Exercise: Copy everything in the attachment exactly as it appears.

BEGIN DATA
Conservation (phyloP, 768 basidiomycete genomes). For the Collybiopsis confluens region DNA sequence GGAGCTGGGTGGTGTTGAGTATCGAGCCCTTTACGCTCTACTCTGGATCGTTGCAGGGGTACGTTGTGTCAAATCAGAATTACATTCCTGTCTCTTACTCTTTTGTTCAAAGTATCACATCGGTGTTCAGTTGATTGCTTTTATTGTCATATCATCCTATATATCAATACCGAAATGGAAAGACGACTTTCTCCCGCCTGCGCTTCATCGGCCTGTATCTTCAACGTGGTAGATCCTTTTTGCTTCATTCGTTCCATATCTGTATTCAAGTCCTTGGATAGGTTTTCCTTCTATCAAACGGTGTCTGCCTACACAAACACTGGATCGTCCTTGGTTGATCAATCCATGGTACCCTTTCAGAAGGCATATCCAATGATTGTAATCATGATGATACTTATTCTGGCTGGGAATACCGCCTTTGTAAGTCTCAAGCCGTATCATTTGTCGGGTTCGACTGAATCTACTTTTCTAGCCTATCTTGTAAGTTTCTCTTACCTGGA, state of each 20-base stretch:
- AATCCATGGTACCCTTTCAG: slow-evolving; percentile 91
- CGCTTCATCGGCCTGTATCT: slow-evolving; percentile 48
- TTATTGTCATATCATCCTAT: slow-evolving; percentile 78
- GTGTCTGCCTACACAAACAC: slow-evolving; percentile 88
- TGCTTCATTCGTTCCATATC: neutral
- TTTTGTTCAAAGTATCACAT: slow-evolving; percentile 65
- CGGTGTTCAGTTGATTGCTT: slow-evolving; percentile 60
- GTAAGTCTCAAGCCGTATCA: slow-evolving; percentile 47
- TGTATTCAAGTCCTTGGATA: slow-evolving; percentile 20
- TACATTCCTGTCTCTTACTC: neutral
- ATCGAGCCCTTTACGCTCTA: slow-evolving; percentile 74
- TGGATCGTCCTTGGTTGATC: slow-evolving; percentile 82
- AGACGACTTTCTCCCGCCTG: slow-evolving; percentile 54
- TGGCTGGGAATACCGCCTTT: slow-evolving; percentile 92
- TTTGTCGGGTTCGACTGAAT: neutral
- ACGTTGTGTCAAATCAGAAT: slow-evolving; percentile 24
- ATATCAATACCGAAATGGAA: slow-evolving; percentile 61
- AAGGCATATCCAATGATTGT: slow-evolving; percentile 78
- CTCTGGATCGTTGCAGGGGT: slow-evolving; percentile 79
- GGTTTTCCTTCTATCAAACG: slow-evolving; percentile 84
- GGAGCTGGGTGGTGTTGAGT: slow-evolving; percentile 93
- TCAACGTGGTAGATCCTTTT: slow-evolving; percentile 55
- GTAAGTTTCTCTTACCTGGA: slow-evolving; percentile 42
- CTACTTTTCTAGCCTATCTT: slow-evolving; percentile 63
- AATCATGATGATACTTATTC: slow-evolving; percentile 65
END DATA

Conservation (phyloP, 768 basidiomycete genomes). For the Collybiopsis confluens region DNA sequence GGAGCTGGGTGGTGTTGAGTATCGAGCCCTTTACGCTCTACTCTGGATCGTTGCAGGGGTACGTTGTGTCAAATCAGAATTACATTCCTGTCTCTTACTCTTTTGTTCAAAGTATCACATCGGTGTTCAGTTGATTGCTTTTATTGTCATATCATCCTATATATCAATACCGAAATGGAAAGACGACTTTCTCCCGCCTGCGCTTCATCGGCCTGTATCTTCAACGTGGTAGATCCTTTTTGCTTCATTCGTTCCATATCTGTATTCAAGTCCTTGGATAGGTTTTCCTTCTATCAAACGGTGTCTGCCTACACAAACACTGGATCGTCCTTGGTTGATCAATCCATGGTACCCTTTCAGAAGGCATATCCAATGATTGTAATCATGATGATACTTATTCTGGCTGGGAATACCGCCTTTGTAAGTCTCAAGCCGTATCATTTGTCGGGTTCGACTGAATCTACTTTTCTAGCCTATCTTGTAAGTTTCTCTTACCTGGA, state of each 20-base stretch:
- AATCCATGGTACCCTTTCAG: slow-evolving; percentile 91
- CGCTTCATCGGCCTGTATCT: slow-evolving; percentile 48
- TTATTGTCATATCATCCTAT: slow-evolving; percentile 78
- GTGTCTGCCTACACAAACAC: slow-evolving; percentile 88
- TGCTTCATTCGTTCCATATC: neutral
- TTTTGTTCAAAGTATCACAT: slow-evolving; percentile 65
- CGGTGTTCAGTTGATTGCTT: slow-evolving; percentile 60
- GTAAGTCTCAAGCCGTATCA: slow-evolving; percentile 47
- TGTATTCAAGTCCTTGGATA: slow-evolving; percentile 20
- TACATTCCTGTCTCTTACTC: neutral
- ATCGAGCCCTTTACGCTCTA: slow-evolving; percentile 74
- TGGATCGTCCTTGGTTGATC: slow-evolving; percentile 82
- AGACGACTTTCTCCCGCCTG: slow-evolving; percentile 54
- TGGCTGGGAATACCGCCTTT: slow-evolving; percentile 92
- TTTGTCGGGTTCGACTGAAT: neutral
- ACGTTGTGTCAAATCAGAAT: slow-evolving; percentile 24
- ATATCAATACCGAAATGGAA: slow-evolving; percentile 61
- AAGGCATATCCAATGATTGT: slow-evolving; percentile 78
- CTCTGGATCGTTGCAGGGGT: slow-evolving; percentile 79
- GGTTTTCCTTCTATCAAACG: slow-evolving; percentile 84
- GGAGCTGGGTGGTGTTGAGT: slow-evolving; percentile 93
- TCAACGTGGTAGATCCTTTT: slow-evolving; percentile 55
- GTAAGTTTCTCTTACCTGGA: slow-evolving; percentile 42
- CTACTTTTCTAGCCTATCTT: slow-evolving; percentile 63
- AATCATGATGATACTTATTC: slow-evolving; percentile 65